About 60% of Chileans are of European descent, 35% are Mestizos, a mix of Europeans and Indo-Americans and only 5% are truly Indigenous peoples, of which the Mapuche make up the largest part. In Chile, Spanish is spoken by practically the entire population. Only 1% speak an indigenous language.
Chile has three major urban regions, the capital Santiago, the port city of Valparaíso and the southern city of Concepción. Santiago is by far the largest city, with an agglomeration of 7 million inhabitants. Of the 10 largest metropolitan regions, 9 are located in the central part of Chile, only Antofagasta in the north is a larger urban area outside the central zone. Of the 10 largest cities in Chile, 5 are suburbs of Santiago.
The country is divided into 15 administrative regions (numbered with Roman numerals) and 54 provinces. The provinces are relatively small, 50 of the 54 provinces are smaller than the surface area of the Netherlands. The regions in the central zone are relatively small because this is where most of the inhabitants are, but very large in the north and south.
Chile is widely regarded as the most developed and stable country in South America. The GDP per capita was $25,400 in 2018. The country has a relatively high level of prosperity, but the income differences are quite large, as elsewhere in South America. In 2010, Chile became the first South American country to join the OECD. Chile’s exports are heavily based on commodities, especially mining products such as copper, which is mainly mined in Northern Chile. Fish, agricultural products and wine are further important export products of Chile. The country has no major manufacturing industry outside of agricultural products. The industrial sector is relatively small. Tourism is playing an increasing role in the economy, the country has a very diverse landscape and is more stable and developed than its northern neighbours.
In 1520, the Portuguese Fernão de Magalhães (Magellaan) discovered the southern passage around the Cape Horn and became the first European to set foot on the land that would later become Chile. Then the first Spanish Conquistadors reached the country from the north in 1535 to search for gold. In the middle of the 16th century Chile was colonized by Spain. The area had only a small indigenous population at the time. Chile’s isolated location, with the Atacama Desert to the north, the Andes to the east, and inaccessible wilderness to the south, allowed for only limited immigration of Europeans compared to the eastern half of South America at the time. At the beginning of the 19th century, people began to seek independence from Spain. In 1810 the autonomous republic of Chile was proclaimed, but still within the Spanish kingdom.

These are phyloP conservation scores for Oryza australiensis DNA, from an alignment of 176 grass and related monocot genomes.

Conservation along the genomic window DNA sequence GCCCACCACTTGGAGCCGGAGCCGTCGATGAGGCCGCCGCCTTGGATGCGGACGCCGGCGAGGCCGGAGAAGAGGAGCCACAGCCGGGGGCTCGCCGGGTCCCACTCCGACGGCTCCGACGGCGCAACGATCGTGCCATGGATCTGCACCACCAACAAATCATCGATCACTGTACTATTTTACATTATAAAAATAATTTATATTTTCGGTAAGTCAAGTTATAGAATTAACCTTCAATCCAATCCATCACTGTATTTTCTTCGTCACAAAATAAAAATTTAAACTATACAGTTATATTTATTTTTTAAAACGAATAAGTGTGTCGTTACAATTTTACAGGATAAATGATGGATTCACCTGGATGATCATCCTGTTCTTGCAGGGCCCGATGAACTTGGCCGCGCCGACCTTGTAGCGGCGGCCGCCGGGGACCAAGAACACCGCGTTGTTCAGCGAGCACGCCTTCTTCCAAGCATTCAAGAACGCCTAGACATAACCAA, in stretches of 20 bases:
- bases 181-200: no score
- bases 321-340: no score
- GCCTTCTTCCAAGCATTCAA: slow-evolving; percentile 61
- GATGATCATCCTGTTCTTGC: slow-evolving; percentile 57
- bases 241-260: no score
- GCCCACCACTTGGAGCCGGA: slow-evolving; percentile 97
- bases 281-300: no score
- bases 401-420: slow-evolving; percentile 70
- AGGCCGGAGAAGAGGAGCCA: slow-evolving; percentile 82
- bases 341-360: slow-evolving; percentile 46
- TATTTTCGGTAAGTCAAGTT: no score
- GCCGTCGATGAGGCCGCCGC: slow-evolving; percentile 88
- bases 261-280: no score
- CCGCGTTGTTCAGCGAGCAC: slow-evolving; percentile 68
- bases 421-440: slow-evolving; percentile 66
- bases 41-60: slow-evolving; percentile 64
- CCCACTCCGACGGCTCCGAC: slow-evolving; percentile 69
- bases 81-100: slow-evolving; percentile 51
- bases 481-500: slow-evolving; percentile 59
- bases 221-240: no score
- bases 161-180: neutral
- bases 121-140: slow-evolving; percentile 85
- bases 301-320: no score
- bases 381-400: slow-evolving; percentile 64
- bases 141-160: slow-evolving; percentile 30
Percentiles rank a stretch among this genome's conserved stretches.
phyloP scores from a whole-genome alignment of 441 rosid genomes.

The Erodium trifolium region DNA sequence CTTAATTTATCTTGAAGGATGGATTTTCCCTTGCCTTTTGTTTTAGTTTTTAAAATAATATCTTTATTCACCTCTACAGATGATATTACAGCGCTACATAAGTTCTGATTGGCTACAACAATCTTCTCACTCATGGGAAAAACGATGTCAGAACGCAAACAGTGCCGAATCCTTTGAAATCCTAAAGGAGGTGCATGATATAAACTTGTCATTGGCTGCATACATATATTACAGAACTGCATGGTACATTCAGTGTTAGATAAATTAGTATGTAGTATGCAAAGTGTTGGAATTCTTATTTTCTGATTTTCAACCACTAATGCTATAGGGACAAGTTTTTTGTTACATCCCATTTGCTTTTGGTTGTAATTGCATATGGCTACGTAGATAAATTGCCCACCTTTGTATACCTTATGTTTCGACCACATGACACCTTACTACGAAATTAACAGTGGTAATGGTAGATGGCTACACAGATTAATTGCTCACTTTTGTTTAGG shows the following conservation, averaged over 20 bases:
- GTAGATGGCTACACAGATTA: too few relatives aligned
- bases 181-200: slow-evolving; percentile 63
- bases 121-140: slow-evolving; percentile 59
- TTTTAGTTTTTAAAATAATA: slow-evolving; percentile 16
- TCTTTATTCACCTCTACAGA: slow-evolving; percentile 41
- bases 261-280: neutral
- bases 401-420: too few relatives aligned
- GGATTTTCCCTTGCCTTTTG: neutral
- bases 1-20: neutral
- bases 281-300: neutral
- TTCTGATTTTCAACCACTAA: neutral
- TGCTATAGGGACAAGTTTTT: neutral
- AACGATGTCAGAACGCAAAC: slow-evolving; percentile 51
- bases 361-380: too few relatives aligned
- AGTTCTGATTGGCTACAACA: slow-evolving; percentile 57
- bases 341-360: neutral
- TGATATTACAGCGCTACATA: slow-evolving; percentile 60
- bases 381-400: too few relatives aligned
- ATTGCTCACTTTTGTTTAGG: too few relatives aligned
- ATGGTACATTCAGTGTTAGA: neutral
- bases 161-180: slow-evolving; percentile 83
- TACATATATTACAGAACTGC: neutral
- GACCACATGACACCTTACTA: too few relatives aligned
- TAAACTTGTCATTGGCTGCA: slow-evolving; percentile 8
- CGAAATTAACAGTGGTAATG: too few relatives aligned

As an independent country, Chile retained its colonial structure, with much influence from the Catholic Church and the power of landowners. The export of mining products via the port city of Valparaíso caused tensions with Peru over maritime power in the Pacific Ocean. Chile’s sovereignty over the southern part of the country was strengthened from the mid-19th century by the immigration of Germans who exploited the land. In 1843, the southernmost part, the Magellanes region, became part of Chile. This already stretched the country far in the north-south direction. In 1881, a treaty was signed with Argentina that fixed the border between the two countries and gave Chile control of the Magellan Strait. In the north, the Pacific War was fought between 1879 and 1884 with Bolivia and Peru, which Chile won, the country expanded its territory by a third to the north, denying Bolivia access to the ocean. This area was rich in raw materials, making Chile one of the richest countries in South America at the end of the 19th century.
In the late 19th and early 20th centuries, Chile and Argentina were embroiled in a costly arms race, mainly due to the building of large battleships. Later, Brazil also entered this arms race, which is called the “South American dreadnought race”. At the time, Chile’s economy was based almost entirely on mining, which, however, led to political unrest because politics primarily served the interests of the oligarchs, not those of the people. This led to political instability in the 1920s, followed by dictatorships interspersed with democratic periods. On May 22, 1960, an earthquake measuring 9.4 to 9.6 was recorded in the Valvidia region, the most powerful earthquake ever recorded. The earthquake triggered tsunamis that hit archipelagos across the Pacific Ocean,
In 1970, the socialist Allende was elected president. The country then ran into economic difficulties, with capital flight and sharply declining investment. Unemployment rose rapidly, followed by public works to reduce unemployment. Much of the economy was nationalized. In 1973, Allende was ousted from power in a coup, followed by the military junta under Pinochet. Although the country was a dictatorship under Pinochet, the economy started to grow strongly from the 1980s. During that time, the country gradually gained more freedoms and in 1988 another president was elected, followed by a transition to democracy. This made Chile a developed and stable country. In 2010, Chile was hit by an earthquake with a magnitude of 8.8 that caused extensive damage.